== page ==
Form and function in education and worship

NTU new buildingWhen form fits function

Last week Channel News Asia reported a bold architectural design for its new Learning Hub. It made me think about form and function in education and worship. The design had tutorial rooms that looked circular and were stacked up into towers. The design was stunning and eye-catching. More importantly it’s form was aligned to its function beautifully. “The seven-storey learning hub will house 55 new-generation classrooms of the future, designed to support new pedagogies by promoting more interactive small group teaching and active learning,” is how Professor Kam explained the design. The building suited the pedagogies that maximized learning. I liked it immediately. It was Winston Churchill who said, ‘We shape our buildings and afterwards our buildings shape us.” These NTU buildings will create a sense of community, like a family or clan gathered around a fire or a meal inside a circular shaped African hut or Mongolian yurt. The context of informality, collaboration and interaction will create a productive learning HDB church buildingenvironment.

When form and function diverge

The church building too should be an apt expression of its theology, worship, community and context. We have all kinds of church buildings in Singapore. The early church buildings in Singapore were forms imported from the west that gave token consideration to the Singaporean context, mainly its weather. Case in point is the oldest church building in Singapore: the Armenian Church consecrated in 1836. Most of the buildings in the 70s onward were pragmatic, space-maximizing utilitarian buildings built in the suburbs or in the HDB sites in the new housing estates. As land is scarce and expensive, maximizing usable space for various activities took priority over aesthetics. However I must say that the Catholics have done more justice in terms of constructing church buildings that aptly express their ideas of theology, worship, community and context much more than the Protestant churches. An example of this is St Mary of the Angels at Bukit Batok East, so beautiful it even won an architectural award.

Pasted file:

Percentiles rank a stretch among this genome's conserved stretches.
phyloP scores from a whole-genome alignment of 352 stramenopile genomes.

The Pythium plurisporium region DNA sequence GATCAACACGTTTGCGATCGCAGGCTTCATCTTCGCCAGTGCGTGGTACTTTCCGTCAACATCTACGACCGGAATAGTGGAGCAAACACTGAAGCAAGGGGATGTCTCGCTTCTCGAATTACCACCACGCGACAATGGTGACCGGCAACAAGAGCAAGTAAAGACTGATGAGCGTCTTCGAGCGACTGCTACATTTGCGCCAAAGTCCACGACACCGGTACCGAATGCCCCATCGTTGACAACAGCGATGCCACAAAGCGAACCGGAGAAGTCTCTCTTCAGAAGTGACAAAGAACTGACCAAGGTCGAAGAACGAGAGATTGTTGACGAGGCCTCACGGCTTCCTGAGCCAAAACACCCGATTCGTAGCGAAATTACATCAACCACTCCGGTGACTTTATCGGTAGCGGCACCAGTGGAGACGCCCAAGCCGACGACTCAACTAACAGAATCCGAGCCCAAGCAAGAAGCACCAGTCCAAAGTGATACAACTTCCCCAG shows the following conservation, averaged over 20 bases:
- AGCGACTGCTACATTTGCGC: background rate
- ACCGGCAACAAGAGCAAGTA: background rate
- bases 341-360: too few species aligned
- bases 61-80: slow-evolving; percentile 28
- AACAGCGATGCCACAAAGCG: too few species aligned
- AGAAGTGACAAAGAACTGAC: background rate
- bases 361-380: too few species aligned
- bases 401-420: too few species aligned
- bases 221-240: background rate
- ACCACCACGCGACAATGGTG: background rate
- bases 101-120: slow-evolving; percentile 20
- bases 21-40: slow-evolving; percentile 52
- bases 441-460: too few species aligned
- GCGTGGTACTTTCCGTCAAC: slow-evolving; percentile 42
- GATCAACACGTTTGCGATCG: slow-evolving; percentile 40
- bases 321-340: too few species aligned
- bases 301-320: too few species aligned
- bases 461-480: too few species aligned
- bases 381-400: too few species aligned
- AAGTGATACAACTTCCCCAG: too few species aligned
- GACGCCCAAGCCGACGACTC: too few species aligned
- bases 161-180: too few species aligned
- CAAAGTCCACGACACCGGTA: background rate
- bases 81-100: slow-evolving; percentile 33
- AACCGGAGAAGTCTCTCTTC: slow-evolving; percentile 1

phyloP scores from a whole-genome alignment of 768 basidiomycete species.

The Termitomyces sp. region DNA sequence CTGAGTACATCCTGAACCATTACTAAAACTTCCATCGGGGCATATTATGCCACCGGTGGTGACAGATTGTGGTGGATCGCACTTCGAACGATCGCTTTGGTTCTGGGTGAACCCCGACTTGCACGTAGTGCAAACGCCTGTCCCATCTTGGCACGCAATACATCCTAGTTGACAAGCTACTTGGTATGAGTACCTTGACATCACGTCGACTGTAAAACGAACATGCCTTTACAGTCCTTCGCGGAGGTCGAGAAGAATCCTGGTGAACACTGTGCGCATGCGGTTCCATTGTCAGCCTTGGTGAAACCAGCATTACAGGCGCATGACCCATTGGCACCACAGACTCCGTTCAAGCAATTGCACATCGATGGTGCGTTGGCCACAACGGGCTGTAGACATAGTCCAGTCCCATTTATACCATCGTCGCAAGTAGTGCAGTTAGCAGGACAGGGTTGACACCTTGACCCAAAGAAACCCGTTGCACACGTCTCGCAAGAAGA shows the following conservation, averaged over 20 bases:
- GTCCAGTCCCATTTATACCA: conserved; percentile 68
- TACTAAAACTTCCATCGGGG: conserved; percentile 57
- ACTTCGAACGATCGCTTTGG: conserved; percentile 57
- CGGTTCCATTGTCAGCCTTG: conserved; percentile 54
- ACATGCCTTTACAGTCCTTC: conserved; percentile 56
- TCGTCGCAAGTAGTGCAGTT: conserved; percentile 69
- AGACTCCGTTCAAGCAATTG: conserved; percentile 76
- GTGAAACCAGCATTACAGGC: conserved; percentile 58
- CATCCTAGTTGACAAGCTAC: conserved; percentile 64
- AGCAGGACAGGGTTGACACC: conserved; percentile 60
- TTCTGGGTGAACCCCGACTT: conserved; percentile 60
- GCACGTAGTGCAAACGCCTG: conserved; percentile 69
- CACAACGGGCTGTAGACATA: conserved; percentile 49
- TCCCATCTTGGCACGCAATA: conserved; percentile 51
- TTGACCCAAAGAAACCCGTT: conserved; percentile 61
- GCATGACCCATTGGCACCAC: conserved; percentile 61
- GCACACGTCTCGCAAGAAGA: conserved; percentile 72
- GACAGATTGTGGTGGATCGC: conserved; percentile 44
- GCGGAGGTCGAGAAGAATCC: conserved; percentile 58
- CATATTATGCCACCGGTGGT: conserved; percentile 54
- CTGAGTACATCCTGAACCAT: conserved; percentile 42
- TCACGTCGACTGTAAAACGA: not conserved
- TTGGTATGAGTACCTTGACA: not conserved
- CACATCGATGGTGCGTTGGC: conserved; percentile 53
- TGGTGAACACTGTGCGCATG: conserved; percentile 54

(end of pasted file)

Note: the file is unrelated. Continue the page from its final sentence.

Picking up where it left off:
starvista1The mega-churches impact form and function

The church scene today resembles the income gap we see in most developing countries. With the rise of the mega-churches like City Harvest Church and New Creation Church we are seeing astronomical amounts being spent on facilities of spectacular scale and impact and mixed usage. This is partly due to the limits placed on the size of buildings that can be constructed on the HDB sites made available for bidding. They would be grossly inadequate for their regular meeting attendances of over 20,000.
When God’s people realize they are God’s real building

On the other, hand there are hundreds of churches, gatherings of God’s faithful in sizes of 50 to 300 members who meet in purchased or rented premises in unglamorous industrial buildings, commercial buildings, private schools, houses, cinemas, hotels and other such buildings. These are churches who have a sharper realization that the church is not a beautiful or spacious or practical building that houses God’s people, but a gathered people and community that houses God. They know they themselves are the dwelling place of God. It is in living out this revelation that we see form and function finally in embrace in the living entity called church.

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Churches in industrial space

Line drawn with a click

Last week, Mr Khaw Boon Wan, the minister of national development made some comments that would throw many churches off balance. He Khaw Boon Wanblogged about wanting to help small and medium enterprises cope with rising industrial rent. One of the causes of the increase in rents, according to the minister, is the improper usage of industrial space by shops, tuition centres, furniture showrooms,  offices and churches. This demand had pushed the rents up. Industrial space is meant only for warehousing, manufacturing, production, e businesses, IT infrastructure and software development, and child care centres, as they support the industries nearby. If tenants are found to be using space improperly, the penalty may be a fine of up to $200,000 or jail of up to a year. In the past eyes have been closed to this creeping intrusion, but the line was drawn with a click.